This Pear Ravioli is the second and final installment of ravioli recipes my family learned together during our cooking class many years ago.
If you recall from my entry about Pumpkin Ravioli, I had a couple of ideas that I thought would make this process easier. One idea was to use an ice cube tray to help me portion the filling. That didn’t quite work out, so I am now thinking getting a ravioli gadget is worth it.
That being said, I felt my ability to do this manually so to speak went a lot smoother. I still had some imperfectly shaped ravioli, but I feel with more practice and some gadgets my problems with ravioli will be solved.
Keeping all of this in mind, the great news about making your own ravioli is that even if you mess it up, it’ll still taste yummy. I can’t make that case for everything, but knowing this is great for your morale if you end up struggling.
What you’ll need
- 1 cup of fresh pears, peeled and diced
- 1 cup of grated parmesan, asiago, or percorino cheese
- 3/4 cup of ricotta cheese
- 1 cup of cream
- 4 tablespoons of butter
- 2/3-1 cup of parmesan
Our first step will be to make the filling and that consists of combing the pears, ricotta cheese, and the grated cheese of your choice from above.
Just mix those three ingredients together and then set aside.
The sauce and filling are a breath of fresh air to make. The real challenge is making the ravioli and that challenging process begins with making your own dough.
When making my pasta dough, I enjoy this recipe and culinary lesson of making pasta by this wonderful pasta scientist. She breaks down all the different ways you can make dough and the science behind it. My mother always said cooking is a lot like chemistry and this article makes that apparent. You can find her informative article here.
Once you’ve made your dough, the next step is to pull apart a quarter of your round dough ball and flatten that with a roller or pasta maker into a large rectangular shape. This step will be repeated until it’s all gone by the way. Taking only a 1/4 just helps maintain the portion we need for each batch.
By the way, feel free to look up how to make ravioli on that same link from above. There are other articles on that site and one of them is specifically for ravioli.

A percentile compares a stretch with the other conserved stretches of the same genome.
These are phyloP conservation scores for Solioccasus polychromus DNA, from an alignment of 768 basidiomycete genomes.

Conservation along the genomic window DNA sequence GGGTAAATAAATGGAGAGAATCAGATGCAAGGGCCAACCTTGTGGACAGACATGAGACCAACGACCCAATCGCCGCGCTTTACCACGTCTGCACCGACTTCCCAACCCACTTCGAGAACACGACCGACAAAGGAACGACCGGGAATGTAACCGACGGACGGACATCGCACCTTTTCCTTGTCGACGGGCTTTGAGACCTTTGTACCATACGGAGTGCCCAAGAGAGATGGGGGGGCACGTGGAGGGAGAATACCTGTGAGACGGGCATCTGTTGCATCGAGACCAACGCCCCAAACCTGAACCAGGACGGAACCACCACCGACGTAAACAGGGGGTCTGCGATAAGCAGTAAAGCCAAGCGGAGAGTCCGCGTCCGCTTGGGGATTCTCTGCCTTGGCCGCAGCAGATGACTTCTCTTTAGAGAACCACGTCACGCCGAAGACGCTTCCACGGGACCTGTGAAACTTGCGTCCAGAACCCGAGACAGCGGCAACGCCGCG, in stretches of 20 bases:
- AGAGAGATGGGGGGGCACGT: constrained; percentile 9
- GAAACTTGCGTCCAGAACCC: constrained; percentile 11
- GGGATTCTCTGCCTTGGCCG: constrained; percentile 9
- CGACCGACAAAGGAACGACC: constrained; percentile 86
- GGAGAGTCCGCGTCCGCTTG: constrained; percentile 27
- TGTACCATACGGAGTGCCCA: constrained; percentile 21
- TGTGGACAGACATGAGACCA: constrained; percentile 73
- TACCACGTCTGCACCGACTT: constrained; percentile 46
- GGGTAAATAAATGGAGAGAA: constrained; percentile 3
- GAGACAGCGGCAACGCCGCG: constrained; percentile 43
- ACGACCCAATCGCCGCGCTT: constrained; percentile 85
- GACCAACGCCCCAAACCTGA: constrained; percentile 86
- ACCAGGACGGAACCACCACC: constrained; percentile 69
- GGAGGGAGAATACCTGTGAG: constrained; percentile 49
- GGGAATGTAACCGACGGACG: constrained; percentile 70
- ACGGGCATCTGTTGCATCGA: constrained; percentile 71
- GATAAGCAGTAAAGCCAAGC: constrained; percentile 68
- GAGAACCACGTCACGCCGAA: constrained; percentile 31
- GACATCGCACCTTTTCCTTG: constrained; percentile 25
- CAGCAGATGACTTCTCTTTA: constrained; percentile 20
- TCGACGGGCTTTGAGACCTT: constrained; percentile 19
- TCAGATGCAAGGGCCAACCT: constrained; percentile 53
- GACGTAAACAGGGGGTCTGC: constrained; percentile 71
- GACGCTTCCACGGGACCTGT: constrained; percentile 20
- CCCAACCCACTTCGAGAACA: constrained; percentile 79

Back to my own process, once I made this rectangular shape, I attempted to use my ice cub tray as a measuring tool of filling size and more.
It did help me determine how large each ravioli piece should be, but it wasn’t as useful as I had hoped. I ended up discarding the tray and folding the dough in half from top to bottom after I placed my filling.
To place the filling I used a teaspoon to scoop out my filling. Then I placed that filling on the bottom portion of the rectangle about an inch above the border and the center of the bottom half. Each ball of filling was about 2 inches apart, give or take. That part is pretty easy to eye ball.
Once my filling was placed, that’s when I folded the top half over the bottom. I then used my fingers to sculpt the ravioli by creating a border between each piece and pushing the filling even more into a circular shape.
Once I felt things were even, I then cut the dough to separate each ravioli piece from the other and with a fork indented lines around the border.
While you’re making the ravioli by the way, I do suggest you boil a pot of water, so that once the ravioli is done you can just dump it in to cook.
That process should take around 7 minutes and while it’s boiling is the perfect time to make your sauce.
Making the sauce is even easier than making the filling. All you do is heat the cream, butter, and parmesan in a sauce pan until the cheese and butter has melted. Salt and pepper to taste and that’s all she wrote for the sauce.
Now all we need to do is strain the water once the ravioli is done cooking and serve individually with the sauce on top like below.
This is another challenging recipe that I personally want to improve on, but turned out well despite that fact. I need to be more patient and thin out the dough more, because I always end up with leftover filling and thick pasta.
I enjoyed the pear version over the pumpkin as well. Sweet pear bites go well with bland (that’s my opinion) ricotta and that cream sauce is simple but comforting and yummy.
Despite the challenges you might face, I think this recipe is worth trying out because even if you fail with the ravioli, it’ll still taste good. Just maybe don’t serve it to any judgemental people in your life until you perfect it. If you care about their judginess that is. I personally enjoy making judgy people squirm sometimes. That sentence alone I’m sure has caused a great disturbance in the grammar police force. As I type it, it’s as if millions of voices suddenly cried out in terror.
It’s good for their mental health to be challenged to relax a little don’t you think?
Hopefully it is, otherwise I’m being seduced by the dark side and could use some help.